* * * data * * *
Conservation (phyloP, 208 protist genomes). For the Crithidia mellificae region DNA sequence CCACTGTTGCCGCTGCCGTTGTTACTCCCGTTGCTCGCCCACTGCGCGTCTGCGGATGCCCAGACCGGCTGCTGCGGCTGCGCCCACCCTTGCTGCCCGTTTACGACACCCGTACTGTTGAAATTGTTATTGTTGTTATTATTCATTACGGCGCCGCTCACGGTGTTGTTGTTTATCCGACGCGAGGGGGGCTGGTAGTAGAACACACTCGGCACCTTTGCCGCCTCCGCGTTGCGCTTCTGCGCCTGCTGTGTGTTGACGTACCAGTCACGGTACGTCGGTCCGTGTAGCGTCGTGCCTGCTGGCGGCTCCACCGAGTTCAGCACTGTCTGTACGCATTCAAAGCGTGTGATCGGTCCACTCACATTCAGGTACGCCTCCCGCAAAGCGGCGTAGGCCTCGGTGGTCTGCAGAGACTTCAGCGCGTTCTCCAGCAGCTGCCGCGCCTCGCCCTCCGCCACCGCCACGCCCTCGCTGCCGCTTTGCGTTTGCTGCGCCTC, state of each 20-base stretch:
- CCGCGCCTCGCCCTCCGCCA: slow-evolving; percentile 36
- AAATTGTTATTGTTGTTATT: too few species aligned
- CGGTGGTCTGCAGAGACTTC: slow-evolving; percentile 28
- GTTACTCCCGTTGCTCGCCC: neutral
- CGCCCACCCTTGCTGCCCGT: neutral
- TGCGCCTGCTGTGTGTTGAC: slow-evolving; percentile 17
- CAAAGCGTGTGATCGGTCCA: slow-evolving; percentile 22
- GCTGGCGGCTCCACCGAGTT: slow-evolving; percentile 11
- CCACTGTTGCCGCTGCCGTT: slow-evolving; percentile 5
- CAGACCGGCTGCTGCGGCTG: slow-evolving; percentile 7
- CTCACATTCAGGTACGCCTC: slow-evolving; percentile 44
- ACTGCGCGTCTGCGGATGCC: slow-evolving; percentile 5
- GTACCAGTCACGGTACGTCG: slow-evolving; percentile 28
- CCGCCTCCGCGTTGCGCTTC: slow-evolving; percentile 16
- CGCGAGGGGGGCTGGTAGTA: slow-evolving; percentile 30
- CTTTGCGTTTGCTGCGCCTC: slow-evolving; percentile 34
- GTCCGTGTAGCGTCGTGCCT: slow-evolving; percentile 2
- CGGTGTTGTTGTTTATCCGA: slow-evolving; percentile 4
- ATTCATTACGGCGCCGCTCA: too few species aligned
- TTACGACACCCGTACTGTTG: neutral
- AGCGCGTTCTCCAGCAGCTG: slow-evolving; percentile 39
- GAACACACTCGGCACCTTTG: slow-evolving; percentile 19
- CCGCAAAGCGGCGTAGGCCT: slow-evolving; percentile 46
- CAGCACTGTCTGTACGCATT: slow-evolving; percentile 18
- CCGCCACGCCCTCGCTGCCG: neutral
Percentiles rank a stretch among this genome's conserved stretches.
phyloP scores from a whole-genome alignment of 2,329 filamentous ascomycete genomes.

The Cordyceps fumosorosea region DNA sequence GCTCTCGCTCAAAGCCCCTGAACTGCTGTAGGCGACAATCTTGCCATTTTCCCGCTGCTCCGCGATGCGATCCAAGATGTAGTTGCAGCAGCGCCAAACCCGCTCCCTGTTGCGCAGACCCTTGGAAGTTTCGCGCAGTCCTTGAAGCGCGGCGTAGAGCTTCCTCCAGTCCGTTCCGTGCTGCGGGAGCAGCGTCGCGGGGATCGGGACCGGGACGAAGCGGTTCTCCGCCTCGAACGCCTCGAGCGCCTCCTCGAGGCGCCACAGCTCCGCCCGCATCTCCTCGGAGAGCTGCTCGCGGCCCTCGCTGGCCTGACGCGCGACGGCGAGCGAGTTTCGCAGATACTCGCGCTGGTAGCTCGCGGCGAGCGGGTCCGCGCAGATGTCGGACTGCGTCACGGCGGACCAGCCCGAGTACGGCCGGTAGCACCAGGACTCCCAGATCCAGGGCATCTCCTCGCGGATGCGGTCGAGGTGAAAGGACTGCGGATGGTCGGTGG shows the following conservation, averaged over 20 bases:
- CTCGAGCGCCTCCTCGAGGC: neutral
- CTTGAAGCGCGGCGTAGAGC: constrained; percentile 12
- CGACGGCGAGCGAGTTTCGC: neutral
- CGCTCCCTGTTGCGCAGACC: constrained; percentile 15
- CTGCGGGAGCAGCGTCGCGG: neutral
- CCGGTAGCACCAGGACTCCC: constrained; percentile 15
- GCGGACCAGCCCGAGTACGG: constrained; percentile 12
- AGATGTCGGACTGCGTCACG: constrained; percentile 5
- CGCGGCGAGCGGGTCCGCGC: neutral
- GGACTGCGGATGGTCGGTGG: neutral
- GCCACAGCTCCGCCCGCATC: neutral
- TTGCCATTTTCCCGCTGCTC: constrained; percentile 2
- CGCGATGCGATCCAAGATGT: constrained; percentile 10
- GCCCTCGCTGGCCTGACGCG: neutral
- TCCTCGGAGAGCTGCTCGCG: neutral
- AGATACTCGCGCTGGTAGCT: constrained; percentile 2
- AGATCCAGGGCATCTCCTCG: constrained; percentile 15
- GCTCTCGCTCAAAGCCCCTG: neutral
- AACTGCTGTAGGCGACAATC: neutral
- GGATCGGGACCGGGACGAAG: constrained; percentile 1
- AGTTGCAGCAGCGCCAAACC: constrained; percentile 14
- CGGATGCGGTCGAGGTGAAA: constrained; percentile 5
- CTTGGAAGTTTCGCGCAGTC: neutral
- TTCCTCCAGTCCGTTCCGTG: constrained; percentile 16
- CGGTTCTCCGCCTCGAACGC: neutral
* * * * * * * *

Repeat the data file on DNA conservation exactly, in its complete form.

Conservation (phyloP, 208 protist genomes). For the Crithidia mellificae region DNA sequence CCACTGTTGCCGCTGCCGTTGTTACTCCCGTTGCTCGCCCACTGCGCGTCTGCGGATGCCCAGACCGGCTGCTGCGGCTGCGCCCACCCTTGCTGCCCGTTTACGACACCCGTACTGTTGAAATTGTTATTGTTGTTATTATTCATTACGGCGCCGCTCACGGTGTTGTTGTTTATCCGACGCGAGGGGGGCTGGTAGTAGAACACACTCGGCACCTTTGCCGCCTCCGCGTTGCGCTTCTGCGCCTGCTGTGTGTTGACGTACCAGTCACGGTACGTCGGTCCGTGTAGCGTCGTGCCTGCTGGCGGCTCCACCGAGTTCAGCACTGTCTGTACGCATTCAAAGCGTGTGATCGGTCCACTCACATTCAGGTACGCCTCCCGCAAAGCGGCGTAGGCCTCGGTGGTCTGCAGAGACTTCAGCGCGTTCTCCAGCAGCTGCCGCGCCTCGCCCTCCGCCACCGCCACGCCCTCGCTGCCGCTTTGCGTTTGCTGCGCCTC, state of each 20-base stretch:
- CCGCGCCTCGCCCTCCGCCA: slow-evolving; percentile 36
- AAATTGTTATTGTTGTTATT: too few species aligned
- CGGTGGTCTGCAGAGACTTC: slow-evolving; percentile 28
- GTTACTCCCGTTGCTCGCCC: neutral
- CGCCCACCCTTGCTGCCCGT: neutral
- TGCGCCTGCTGTGTGTTGAC: slow-evolving; percentile 17
- CAAAGCGTGTGATCGGTCCA: slow-evolving; percentile 22
- GCTGGCGGCTCCACCGAGTT: slow-evolving; percentile 11
- CCACTGTTGCCGCTGCCGTT: slow-evolving; percentile 5
- CAGACCGGCTGCTGCGGCTG: slow-evolving; percentile 7
- CTCACATTCAGGTACGCCTC: slow-evolving; percentile 44
- ACTGCGCGTCTGCGGATGCC: slow-evolving; percentile 5
- GTACCAGTCACGGTACGTCG: slow-evolving; percentile 28
- CCGCCTCCGCGTTGCGCTTC: slow-evolving; percentile 16
- CGCGAGGGGGGCTGGTAGTA: slow-evolving; percentile 30
- CTTTGCGTTTGCTGCGCCTC: slow-evolving; percentile 34
- GTCCGTGTAGCGTCGTGCCT: slow-evolving; percentile 2
- CGGTGTTGTTGTTTATCCGA: slow-evolving; percentile 4
- ATTCATTACGGCGCCGCTCA: too few species aligned
- TTACGACACCCGTACTGTTG: neutral
- AGCGCGTTCTCCAGCAGCTG: slow-evolving; percentile 39
- GAACACACTCGGCACCTTTG: slow-evolving; percentile 19
- CCGCAAAGCGGCGTAGGCCT: slow-evolving; percentile 46
- CAGCACTGTCTGTACGCATT: slow-evolving; percentile 18
- CCGCCACGCCCTCGCTGCCG: neutral
Percentiles rank a stretch among this genome's conserved stretches.
phyloP scores from a whole-genome alignment of 2,329 filamentous ascomycete genomes.

The Cordyceps fumosorosea region DNA sequence GCTCTCGCTCAAAGCCCCTGAACTGCTGTAGGCGACAATCTTGCCATTTTCCCGCTGCTCCGCGATGCGATCCAAGATGTAGTTGCAGCAGCGCCAAACCCGCTCCCTGTTGCGCAGACCCTTGGAAGTTTCGCGCAGTCCTTGAAGCGCGGCGTAGAGCTTCCTCCAGTCCGTTCCGTGCTGCGGGAGCAGCGTCGCGGGGATCGGGACCGGGACGAAGCGGTTCTCCGCCTCGAACGCCTCGAGCGCCTCCTCGAGGCGCCACAGCTCCGCCCGCATCTCCTCGGAGAGCTGCTCGCGGCCCTCGCTGGCCTGACGCGCGACGGCGAGCGAGTTTCGCAGATACTCGCGCTGGTAGCTCGCGGCGAGCGGGTCCGCGCAGATGTCGGACTGCGTCACGGCGGACCAGCCCGAGTACGGCCGGTAGCACCAGGACTCCCAGATCCAGGGCATCTCCTCGCGGATGCGGTCGAGGTGAAAGGACTGCGGATGGTCGGTGG shows the following conservation, averaged over 20 bases:
- CTCGAGCGCCTCCTCGAGGC: neutral
- CTTGAAGCGCGGCGTAGAGC: constrained; percentile 12
- CGACGGCGAGCGAGTTTCGC: neutral
- CGCTCCCTGTTGCGCAGACC: constrained; percentile 15
- CTGCGGGAGCAGCGTCGCGG: neutral
- CCGGTAGCACCAGGACTCCC: constrained; percentile 15
- GCGGACCAGCCCGAGTACGG: constrained; percentile 12
- AGATGTCGGACTGCGTCACG: constrained; percentile 5
- CGCGGCGAGCGGGTCCGCGC: neutral
- GGACTGCGGATGGTCGGTGG: neutral
- GCCACAGCTCCGCCCGCATC: neutral
- TTGCCATTTTCCCGCTGCTC: constrained; percentile 2
- CGCGATGCGATCCAAGATGT: constrained; percentile 10
- GCCCTCGCTGGCCTGACGCG: neutral
- TCCTCGGAGAGCTGCTCGCG: neutral
- AGATACTCGCGCTGGTAGCT: constrained; percentile 2
- AGATCCAGGGCATCTCCTCG: constrained; percentile 15
- GCTCTCGCTCAAAGCCCCTG: neutral
- AACTGCTGTAGGCGACAATC: neutral
- GGATCGGGACCGGGACGAAG: constrained; percentile 1
- AGTTGCAGCAGCGCCAAACC: constrained; percentile 14
- CGGATGCGGTCGAGGTGAAA: constrained; percentile 5
- CTTGGAAGTTTCGCGCAGTC: neutral
- TTCCTCCAGTCCGTTCCGTG: constrained; percentile 16
- CGGTTCTCCGCCTCGAACGC: neutral